My Search History lets you easily view and manage your search history from any computer. This feature of Google web search enables you to find information you thought you lost. And over time, you'll see an increasing number of relevance indicators in your search results that help you find the information you want.

My Search History offers you:

  • Powerful search option
    Search your web search history, including full text search of all the pages you found with Google.
  • Relevant history while you search
    Get more useful information in your web search results, like the last time you saw a page, how often you've seen it, and more.
  • Intuitive browsing
    Use the calendar to quickly navigate to any day of your search history, and see similar searches you've done via automatic related history detection.
  • Manage your search history
    Learn how often you've done web searches on a given day, and even delete individual searches and results clicks.

My Search History enables you to easily access and manage your Google search history from any computer. Your history is now accessible to you through the "My Search History" links that are located in the upper right corner of your Google.com homepage and web results pages. You can easily pause this feature by clicking on the "Pause" link above, or you can delete this service through the "My Account" link.

Google My Search History (Beta) here. Link via John Battelle, who will be writing about this initiative from Google.


The Genographic Project

The National Geographic Society, IBM, geneticist Spencer Wells, and the Waitt Family Foundation have launched the Genographic Project, a five-year effort to understand the human journey—where we came from and how we got to where we live today. This unprecedented effort will map humanity's genetic journey through the ages.

The fossil record fixes human origins in Africa, but little is known about the great journey that took Homo sapiens to the far reaches of the Earth. How did we, each of us, end up where we are? Why do we appear in such a wide array of different colors and features? Such questions are even more amazing in light of genetic evidence that we are all related—descended from a common African ancestor who lived only 60,000 years ago.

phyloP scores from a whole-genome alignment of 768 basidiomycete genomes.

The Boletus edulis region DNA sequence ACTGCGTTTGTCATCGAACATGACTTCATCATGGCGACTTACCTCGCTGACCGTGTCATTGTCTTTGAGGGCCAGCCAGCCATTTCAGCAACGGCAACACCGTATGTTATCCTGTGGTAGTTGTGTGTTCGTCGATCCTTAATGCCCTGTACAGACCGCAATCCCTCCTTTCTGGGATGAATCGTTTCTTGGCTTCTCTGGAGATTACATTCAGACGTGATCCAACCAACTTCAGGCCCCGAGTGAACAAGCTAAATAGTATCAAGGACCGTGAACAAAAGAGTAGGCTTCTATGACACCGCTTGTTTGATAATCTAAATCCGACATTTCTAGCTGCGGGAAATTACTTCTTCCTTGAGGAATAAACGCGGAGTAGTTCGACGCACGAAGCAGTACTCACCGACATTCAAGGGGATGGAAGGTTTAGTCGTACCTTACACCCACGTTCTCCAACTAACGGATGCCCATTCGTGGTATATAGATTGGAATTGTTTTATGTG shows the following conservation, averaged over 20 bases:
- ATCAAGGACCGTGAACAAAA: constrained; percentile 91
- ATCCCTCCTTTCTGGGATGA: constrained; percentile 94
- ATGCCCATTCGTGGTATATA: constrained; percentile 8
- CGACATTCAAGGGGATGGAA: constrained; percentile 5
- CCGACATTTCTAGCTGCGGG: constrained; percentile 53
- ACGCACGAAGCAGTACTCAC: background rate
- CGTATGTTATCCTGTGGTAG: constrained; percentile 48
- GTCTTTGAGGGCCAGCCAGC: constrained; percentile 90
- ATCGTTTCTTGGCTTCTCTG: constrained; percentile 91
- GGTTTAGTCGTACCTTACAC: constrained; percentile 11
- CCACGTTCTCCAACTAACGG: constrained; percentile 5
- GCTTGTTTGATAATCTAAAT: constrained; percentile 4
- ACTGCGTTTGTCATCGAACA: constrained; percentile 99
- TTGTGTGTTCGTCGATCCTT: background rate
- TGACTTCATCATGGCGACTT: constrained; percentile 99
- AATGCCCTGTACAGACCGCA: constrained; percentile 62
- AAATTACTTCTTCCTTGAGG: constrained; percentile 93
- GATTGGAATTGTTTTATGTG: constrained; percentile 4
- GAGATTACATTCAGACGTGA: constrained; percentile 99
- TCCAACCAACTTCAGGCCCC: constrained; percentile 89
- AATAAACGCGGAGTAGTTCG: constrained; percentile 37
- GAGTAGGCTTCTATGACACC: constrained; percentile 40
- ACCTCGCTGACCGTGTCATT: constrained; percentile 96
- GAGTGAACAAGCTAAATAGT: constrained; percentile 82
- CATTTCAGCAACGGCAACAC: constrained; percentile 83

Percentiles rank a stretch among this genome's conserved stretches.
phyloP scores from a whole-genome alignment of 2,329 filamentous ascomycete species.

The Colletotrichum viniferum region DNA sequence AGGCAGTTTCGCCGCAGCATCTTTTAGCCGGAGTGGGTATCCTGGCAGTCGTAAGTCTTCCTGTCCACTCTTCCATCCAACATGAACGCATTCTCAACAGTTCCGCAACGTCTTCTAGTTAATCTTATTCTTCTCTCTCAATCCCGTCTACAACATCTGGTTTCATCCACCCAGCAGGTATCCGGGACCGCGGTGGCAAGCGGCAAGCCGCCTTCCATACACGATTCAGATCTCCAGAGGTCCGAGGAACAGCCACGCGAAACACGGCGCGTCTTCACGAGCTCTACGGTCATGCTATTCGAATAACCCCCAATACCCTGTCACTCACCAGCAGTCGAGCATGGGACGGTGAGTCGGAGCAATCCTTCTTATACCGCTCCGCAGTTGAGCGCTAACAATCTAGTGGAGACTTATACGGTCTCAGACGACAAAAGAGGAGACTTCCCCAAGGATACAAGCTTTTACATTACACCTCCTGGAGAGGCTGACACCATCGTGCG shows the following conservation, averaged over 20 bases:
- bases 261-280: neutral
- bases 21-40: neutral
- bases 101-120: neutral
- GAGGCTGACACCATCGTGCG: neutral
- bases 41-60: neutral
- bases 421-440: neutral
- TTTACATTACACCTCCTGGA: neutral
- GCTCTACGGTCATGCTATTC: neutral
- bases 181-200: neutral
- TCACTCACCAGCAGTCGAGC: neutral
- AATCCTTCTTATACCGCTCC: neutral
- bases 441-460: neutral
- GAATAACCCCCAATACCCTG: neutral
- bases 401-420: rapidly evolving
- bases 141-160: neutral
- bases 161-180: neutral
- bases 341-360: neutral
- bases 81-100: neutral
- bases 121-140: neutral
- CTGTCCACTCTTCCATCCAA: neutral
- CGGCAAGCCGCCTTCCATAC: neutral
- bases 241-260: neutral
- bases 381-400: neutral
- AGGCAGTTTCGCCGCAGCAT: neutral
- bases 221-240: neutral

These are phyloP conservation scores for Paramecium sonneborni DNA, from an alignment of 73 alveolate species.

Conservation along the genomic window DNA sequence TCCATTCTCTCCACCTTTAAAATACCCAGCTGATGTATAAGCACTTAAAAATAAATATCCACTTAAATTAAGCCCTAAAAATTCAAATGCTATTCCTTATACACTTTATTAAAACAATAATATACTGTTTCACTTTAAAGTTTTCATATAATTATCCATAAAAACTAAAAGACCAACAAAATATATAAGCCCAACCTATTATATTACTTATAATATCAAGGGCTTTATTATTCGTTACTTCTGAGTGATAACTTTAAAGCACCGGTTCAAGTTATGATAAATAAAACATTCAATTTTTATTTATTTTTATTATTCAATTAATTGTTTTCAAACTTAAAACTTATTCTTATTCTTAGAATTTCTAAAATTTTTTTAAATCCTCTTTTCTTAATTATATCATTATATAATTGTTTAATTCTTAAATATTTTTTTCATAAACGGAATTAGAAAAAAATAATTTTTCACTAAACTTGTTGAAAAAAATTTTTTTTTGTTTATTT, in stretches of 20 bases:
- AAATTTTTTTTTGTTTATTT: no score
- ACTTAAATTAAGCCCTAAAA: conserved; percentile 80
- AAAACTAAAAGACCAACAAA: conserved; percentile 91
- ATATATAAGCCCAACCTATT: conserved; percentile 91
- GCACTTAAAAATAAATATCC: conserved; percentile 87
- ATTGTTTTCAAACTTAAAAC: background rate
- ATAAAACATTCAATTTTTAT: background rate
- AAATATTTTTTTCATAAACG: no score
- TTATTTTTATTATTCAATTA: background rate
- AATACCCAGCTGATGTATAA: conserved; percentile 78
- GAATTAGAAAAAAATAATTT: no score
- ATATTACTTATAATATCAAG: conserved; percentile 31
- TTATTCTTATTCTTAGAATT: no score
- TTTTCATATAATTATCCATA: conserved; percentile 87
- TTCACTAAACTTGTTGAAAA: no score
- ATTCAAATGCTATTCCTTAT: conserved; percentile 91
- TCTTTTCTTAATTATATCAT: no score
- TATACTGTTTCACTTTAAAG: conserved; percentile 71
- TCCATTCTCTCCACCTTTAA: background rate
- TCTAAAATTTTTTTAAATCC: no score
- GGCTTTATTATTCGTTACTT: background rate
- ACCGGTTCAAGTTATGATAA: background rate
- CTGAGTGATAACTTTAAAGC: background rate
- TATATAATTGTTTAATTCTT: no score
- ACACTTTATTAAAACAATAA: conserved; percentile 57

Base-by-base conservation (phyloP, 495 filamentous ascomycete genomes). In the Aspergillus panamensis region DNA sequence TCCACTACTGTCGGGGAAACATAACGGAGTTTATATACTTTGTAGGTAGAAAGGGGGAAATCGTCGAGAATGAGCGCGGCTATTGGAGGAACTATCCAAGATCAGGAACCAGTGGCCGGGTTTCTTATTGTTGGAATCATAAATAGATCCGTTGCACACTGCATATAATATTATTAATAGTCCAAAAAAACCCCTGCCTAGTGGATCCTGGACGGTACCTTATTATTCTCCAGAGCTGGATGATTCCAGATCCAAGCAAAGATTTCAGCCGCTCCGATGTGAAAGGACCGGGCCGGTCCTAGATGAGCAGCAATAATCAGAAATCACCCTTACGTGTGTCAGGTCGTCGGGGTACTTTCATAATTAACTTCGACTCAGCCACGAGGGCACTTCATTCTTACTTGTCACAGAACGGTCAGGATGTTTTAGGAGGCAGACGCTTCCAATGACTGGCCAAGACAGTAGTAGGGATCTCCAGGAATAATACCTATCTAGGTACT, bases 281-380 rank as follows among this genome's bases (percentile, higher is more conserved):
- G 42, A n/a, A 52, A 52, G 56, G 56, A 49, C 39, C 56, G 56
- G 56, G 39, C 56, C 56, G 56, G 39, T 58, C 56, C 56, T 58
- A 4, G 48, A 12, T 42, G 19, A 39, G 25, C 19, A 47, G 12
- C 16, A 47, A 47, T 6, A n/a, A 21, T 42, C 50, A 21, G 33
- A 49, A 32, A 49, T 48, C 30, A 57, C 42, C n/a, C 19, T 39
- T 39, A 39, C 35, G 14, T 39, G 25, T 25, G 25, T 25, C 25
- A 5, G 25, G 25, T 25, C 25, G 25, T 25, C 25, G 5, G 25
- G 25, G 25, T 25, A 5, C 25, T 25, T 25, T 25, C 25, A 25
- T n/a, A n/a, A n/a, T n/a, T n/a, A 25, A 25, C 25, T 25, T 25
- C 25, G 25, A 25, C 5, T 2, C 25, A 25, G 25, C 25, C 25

Though eons have passed, the full story remains clearly written in our genes—if only we can read it. With your help, we can. If you choose to participate and add your data to the global research database, you'll help to delineate our common genetic tree, giving detailed shape to its many twigs and branches. Together we can tell the ancient story of our shared human journey. The Genographic Project

What a pity that the participation kit 'costs U.S. $99.95 (plus shipping and handling and tax if applicable)' — per person. Not many people are going to be taking this up … Ironic, given that the 'Genographic Project will work with the relevant authorities to achieve the broadest level of public participation possible' (this in the face of restrictions imposed by some governments, eg China, on ' the export of genetic material').

via EurekAlert!


Extracting sunlight

In Gulliver's Travels, Swift's satirical treatment of contemporary science, particularly as focused in the section dealing with the Grand Academy of Lagado, reached great new heights. (On one day in 1710, Swift visited Gresham College, the Tower, a puppet show and Bedlam. How his imagination must have responded …)

The first man I saw was of a meagre aspect, with sooty hands and face, his hair and beard long, ragged, and singed in several places. His clothes, shirt, and skin, were all of the same colour. He has been eight years upon a project for extracting sunbeams out of cucumbers, which were to be put in phials hermetically sealed, and let out to warm the air in raw inclement summers. He told me, he did not doubt, that, in eight years more, he should be able to supply the governor's gardens with sunshine, at a reasonable rate: but he complained that his stock was low, and entreated me "to give him something as an encouragement to ingenuity, especially since this had been a very dear season for cucumbers." I made him a small present, for my lord had furnished me with money on purpose, because he knew their practice of begging from all who go to see them. (III.v)

Now, via we make money not art, news of Parans — a Swedish company specialising in designing, developing and offering products for natural lighting:

Imagine an indoor environment where the variation of the outdoors light is always present, or a house that has sunlight in every single room. Now, Parans releases the first sunlight-transporting product of its kind. Sunlight_2 … The sunlight is collected by panels outdoors. The sunlight is then transported through fibre optic cables. Indoors, the sunlight flows out through beautifully designed luminaires.

The products consist of the light-collecting panel SkyPort, the light transporting cable SunWire and the light emitting luminaries Björk. The Björk luminaries are beautiful to use in a wide range of spaces, such as boutiques, stores, offices, entrances, etc. Almost any room is improved when natural light is introduced. The flexible SunWire cable makes installation very easy, also in existing buildings. The SkyPort panels are with standard building elements easily mounted on practically any roof.

Sunlight_1Parans' luminaires … give a mixture of parallel light beams and ambient light, just as when the sun strikes through the foliage of a forest. This is the reason why the patent-pending luminaires are named Björk, which is Swedish for birch tree. By installing Parans system, you will be able to tell the weather even in the absence of windows or skylights, re-establishing a connection with the outside environment.



Something beautiful …  (What would Swift have made of it?)